Construction is under way across the deserts of Saudi Arabia as construction crews erect whole new cities out of the sands. The kingdom is pouring public funds into new city construction atop thousands of square kilometers of sand as it strives to breathe life into new commercial activities that will create jobs and revenues outside of its traditional economic mainstay, oil.
Saudi Arabia announced one new project last week that will span 34,000 square miles—about the size of Belgium—of the Red Sea coastline and adjacent islands. Developers will build this entire area into luxury beach resorts. The first phase is expected to be completed by 2022.
This is on top of other plans under way for a number of new “economic cities” that each specializes in an industry such as logistics, tourism, or finance; as well as a new entertainment city and a $10 billion financial district. In addition, the kingdom is planning a new city called Al Faisaliyah to be situated west of Mecca. It will be almost as large as Moscow and will have an airport and seaport. Completion might not be until 2050.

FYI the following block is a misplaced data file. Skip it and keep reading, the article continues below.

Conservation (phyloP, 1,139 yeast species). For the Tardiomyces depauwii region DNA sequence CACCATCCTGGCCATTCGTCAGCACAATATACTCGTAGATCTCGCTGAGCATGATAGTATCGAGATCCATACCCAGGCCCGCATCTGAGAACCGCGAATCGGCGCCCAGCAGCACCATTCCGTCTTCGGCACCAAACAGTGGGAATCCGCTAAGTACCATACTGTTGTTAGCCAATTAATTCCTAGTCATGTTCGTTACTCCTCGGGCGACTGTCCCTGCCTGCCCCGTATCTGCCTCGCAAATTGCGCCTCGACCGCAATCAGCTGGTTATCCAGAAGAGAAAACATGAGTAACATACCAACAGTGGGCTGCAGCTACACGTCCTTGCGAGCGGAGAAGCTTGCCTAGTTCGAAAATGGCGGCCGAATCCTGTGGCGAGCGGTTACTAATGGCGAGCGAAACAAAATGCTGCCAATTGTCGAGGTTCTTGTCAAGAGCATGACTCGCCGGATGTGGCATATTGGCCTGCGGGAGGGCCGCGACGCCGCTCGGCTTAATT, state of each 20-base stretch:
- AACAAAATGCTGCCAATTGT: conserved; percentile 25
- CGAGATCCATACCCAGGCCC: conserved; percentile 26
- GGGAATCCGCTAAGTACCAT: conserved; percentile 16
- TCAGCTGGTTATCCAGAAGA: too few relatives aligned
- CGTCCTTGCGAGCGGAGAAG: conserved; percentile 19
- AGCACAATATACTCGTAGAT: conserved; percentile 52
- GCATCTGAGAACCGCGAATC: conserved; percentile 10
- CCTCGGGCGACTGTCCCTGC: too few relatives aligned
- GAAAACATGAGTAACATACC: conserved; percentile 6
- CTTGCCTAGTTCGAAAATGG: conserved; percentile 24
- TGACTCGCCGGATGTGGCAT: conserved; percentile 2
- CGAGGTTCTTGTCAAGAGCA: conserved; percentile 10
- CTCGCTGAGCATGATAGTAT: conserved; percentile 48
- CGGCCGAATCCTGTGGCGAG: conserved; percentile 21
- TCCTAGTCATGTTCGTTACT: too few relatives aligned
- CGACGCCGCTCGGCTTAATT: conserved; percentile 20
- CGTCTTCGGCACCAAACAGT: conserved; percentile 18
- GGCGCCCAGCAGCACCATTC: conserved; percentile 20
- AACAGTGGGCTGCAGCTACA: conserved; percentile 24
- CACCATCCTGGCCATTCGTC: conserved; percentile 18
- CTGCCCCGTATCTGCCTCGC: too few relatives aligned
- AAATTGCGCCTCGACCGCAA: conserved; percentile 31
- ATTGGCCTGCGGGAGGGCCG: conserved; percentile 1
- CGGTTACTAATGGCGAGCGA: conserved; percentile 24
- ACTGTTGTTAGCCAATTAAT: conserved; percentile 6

Plans for some of the economic cities are a few years old. Inadequate investment—particularly after oil prices declined over the last decade—kept them from getting off the ground.
“The overall progress with the economic cities has been very slow, even before the collapse of the oil price,” said Monica Malik, chief economist at Abu Dhabi Commercial Bank PJSC. “Since then, the pace of development has moderated even further with a number of projects being placed on hold.”
An April 2017 Saudi blueprint, “Saudi Vision 2030,” affirms that the government will work to “revamp” and “salvage” these and other projects that “did not realize their potential.”